The #1 Threat To Kids’ Health

    A pretty little girl smiling while standing outsidePreventing the most common chronic childhood disease takes less than 5 minutes a day—and it could be something you regularly remind your kids to do already.

    This pervasive threat to children’s health is tooth decay, and the numbers are rising—even though cavities are largely preventable. In fact, a shocking new survey released by the Ad Council shows that only 44 percent of American kids brush their teeth two or more times per day, leaving the majority of kids at high risk for costly and painful dental problems.

    Some Children More at Risk

    Low-income children suffer from decayed teeth almost two times as often as those with higher income, which may have to do with how quickly they receive treatment for tooth decay, and how often they brush their teeth. Only 40 percent of lower-income parents report that their kids brush their teeth twice or more daily, compared to 51 percent of parents with higher income. And about half of all children—and two-thirds of adolescents from lower income families—suffer from tooth decay.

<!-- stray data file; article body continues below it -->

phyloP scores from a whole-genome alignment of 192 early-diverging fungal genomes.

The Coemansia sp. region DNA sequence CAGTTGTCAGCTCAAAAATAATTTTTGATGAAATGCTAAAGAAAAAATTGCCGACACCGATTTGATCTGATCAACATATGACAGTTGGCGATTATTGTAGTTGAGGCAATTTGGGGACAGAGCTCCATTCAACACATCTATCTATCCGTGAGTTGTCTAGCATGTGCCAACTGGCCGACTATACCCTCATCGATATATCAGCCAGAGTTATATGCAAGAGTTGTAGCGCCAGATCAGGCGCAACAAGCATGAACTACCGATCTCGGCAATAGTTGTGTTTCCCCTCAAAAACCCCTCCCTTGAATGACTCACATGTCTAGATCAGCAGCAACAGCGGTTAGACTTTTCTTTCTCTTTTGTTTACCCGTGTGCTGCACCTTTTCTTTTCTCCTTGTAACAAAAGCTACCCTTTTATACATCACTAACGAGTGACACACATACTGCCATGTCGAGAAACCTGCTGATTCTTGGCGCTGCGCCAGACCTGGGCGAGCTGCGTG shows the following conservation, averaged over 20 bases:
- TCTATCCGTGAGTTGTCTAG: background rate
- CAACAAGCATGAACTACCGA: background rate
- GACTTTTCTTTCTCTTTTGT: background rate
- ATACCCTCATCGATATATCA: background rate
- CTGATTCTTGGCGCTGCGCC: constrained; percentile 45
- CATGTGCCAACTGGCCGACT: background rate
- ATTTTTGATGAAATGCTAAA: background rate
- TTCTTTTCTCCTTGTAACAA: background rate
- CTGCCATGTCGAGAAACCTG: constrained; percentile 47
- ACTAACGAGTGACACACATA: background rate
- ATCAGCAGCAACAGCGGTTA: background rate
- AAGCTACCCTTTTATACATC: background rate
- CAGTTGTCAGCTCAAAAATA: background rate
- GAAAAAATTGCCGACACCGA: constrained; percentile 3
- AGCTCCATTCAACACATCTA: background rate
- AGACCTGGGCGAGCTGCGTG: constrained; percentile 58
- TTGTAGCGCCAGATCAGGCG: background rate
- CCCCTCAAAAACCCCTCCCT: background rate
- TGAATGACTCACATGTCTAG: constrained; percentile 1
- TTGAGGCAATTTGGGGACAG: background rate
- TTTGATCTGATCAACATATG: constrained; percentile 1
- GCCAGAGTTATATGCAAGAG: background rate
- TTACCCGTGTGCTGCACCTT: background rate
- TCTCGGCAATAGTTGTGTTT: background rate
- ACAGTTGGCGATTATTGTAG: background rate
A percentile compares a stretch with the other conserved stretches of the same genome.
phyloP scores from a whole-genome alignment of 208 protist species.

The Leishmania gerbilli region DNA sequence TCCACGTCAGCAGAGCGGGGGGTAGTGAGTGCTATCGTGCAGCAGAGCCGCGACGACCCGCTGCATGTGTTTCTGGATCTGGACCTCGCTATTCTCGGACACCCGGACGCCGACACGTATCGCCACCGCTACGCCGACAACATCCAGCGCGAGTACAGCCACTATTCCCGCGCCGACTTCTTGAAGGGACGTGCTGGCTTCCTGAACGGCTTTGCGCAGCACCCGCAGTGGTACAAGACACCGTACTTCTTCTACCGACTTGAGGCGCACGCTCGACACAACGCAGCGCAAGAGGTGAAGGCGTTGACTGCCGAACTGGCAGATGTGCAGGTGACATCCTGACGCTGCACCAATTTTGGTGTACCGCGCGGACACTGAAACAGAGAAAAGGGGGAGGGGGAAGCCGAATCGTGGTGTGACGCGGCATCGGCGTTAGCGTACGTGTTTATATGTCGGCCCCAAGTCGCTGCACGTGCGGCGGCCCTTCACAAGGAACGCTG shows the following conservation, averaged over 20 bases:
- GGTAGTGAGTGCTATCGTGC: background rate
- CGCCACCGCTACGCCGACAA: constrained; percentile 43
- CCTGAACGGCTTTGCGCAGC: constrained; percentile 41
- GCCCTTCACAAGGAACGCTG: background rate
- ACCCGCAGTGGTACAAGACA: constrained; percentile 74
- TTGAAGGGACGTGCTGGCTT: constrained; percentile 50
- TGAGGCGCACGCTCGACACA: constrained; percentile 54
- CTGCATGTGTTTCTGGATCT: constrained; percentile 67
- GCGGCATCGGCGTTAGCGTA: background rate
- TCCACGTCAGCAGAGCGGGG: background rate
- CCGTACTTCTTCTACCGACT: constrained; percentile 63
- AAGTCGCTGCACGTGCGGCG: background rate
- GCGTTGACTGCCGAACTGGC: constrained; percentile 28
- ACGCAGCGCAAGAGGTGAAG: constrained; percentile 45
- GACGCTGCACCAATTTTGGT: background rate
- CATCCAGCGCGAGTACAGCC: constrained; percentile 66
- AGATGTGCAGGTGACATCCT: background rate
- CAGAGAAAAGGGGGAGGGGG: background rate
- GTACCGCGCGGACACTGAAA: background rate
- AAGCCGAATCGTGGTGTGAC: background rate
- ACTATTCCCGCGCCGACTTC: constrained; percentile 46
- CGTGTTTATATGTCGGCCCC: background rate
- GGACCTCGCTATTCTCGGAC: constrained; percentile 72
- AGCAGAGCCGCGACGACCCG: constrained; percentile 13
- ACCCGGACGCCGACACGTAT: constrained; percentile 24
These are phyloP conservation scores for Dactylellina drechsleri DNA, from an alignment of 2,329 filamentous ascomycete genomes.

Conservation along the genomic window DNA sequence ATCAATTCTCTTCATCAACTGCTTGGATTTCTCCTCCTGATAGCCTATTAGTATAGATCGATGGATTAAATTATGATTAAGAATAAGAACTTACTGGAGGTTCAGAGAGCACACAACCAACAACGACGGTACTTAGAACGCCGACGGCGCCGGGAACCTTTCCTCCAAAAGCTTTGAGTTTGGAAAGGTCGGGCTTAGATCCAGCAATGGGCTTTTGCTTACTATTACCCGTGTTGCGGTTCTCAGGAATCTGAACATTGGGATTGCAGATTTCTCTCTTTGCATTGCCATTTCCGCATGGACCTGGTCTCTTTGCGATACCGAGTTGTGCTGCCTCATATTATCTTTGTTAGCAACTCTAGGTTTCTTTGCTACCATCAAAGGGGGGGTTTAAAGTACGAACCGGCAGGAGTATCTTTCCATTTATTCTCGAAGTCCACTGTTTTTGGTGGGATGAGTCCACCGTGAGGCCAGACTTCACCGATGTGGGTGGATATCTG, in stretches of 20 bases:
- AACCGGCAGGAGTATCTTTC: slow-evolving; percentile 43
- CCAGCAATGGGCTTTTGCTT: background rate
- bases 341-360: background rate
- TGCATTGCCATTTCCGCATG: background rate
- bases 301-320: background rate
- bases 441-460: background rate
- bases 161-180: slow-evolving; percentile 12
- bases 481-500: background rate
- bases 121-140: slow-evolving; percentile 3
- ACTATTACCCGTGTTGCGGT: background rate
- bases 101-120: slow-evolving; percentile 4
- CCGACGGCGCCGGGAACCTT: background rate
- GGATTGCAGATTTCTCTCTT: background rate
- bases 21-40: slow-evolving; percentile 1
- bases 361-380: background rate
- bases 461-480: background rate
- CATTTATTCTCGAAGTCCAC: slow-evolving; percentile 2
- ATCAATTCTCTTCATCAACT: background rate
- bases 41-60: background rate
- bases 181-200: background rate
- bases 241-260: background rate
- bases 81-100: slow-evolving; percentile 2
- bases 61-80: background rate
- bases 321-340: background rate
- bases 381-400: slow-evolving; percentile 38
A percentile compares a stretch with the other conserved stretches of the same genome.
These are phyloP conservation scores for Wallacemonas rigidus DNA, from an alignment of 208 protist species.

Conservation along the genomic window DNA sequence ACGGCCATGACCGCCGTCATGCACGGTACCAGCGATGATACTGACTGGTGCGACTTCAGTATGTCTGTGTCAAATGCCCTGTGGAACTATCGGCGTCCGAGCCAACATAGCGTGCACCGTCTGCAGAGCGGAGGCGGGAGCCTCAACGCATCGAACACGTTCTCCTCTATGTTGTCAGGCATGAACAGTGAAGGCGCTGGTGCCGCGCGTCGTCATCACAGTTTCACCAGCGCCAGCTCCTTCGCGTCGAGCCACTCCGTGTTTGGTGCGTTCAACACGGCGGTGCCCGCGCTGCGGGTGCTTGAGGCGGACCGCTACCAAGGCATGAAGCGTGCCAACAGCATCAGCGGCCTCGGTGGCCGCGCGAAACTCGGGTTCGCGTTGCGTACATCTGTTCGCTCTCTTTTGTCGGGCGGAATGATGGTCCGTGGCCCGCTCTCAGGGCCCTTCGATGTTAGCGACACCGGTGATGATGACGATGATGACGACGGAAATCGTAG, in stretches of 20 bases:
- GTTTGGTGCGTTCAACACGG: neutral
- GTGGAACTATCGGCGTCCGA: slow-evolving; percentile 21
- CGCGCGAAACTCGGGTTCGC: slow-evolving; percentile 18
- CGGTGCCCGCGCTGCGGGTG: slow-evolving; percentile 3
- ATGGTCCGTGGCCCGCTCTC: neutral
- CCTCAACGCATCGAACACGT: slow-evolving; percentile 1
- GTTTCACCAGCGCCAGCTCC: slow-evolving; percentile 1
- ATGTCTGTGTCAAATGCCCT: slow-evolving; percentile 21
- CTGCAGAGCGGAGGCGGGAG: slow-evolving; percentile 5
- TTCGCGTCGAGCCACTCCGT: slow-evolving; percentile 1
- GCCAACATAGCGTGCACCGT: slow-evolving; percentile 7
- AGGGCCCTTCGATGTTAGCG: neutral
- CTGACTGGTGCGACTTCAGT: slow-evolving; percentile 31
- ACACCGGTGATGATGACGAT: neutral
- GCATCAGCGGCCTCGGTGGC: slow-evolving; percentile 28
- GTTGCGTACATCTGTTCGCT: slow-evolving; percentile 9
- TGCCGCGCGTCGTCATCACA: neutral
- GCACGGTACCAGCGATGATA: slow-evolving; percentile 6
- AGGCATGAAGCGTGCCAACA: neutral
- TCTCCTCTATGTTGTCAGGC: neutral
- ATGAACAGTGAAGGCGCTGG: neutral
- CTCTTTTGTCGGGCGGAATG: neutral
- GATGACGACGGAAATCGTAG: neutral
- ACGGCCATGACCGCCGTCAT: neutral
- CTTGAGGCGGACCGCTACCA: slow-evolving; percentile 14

But cavities have been on the rise in all income groups, as I’ve reported previously. In fact, the Center for Disease Control and Prevention states that tooth decay affects over one-fourth of two to five year-old children, and half of kids age 12 to 15.

    How bad is the problem?

    “Dental decay is the most common chronic childhood disease with more than 16 million kids suffering from untreated tooth decay in the U.S.,” Dental Trade Alliance Foundation CEO Gary Price said in a press release. He further added that kids miss more than 50 million hours of school (and parents lose 25 million hours of work) each week.

    Decay can lead to complications including tooth loss, severe pain, chewing problems and tooth abscesses. Bacteria from gum disease can also enter the bloodstream, sometimes causing infections in other parts of the body, such as the heart. In rare cases, untreated cavities can actually be fatal in kids. Twelve-year-old Deamonte Driver died in 2007 from an infection that began with an abscessed tooth, but then spread to his brain.

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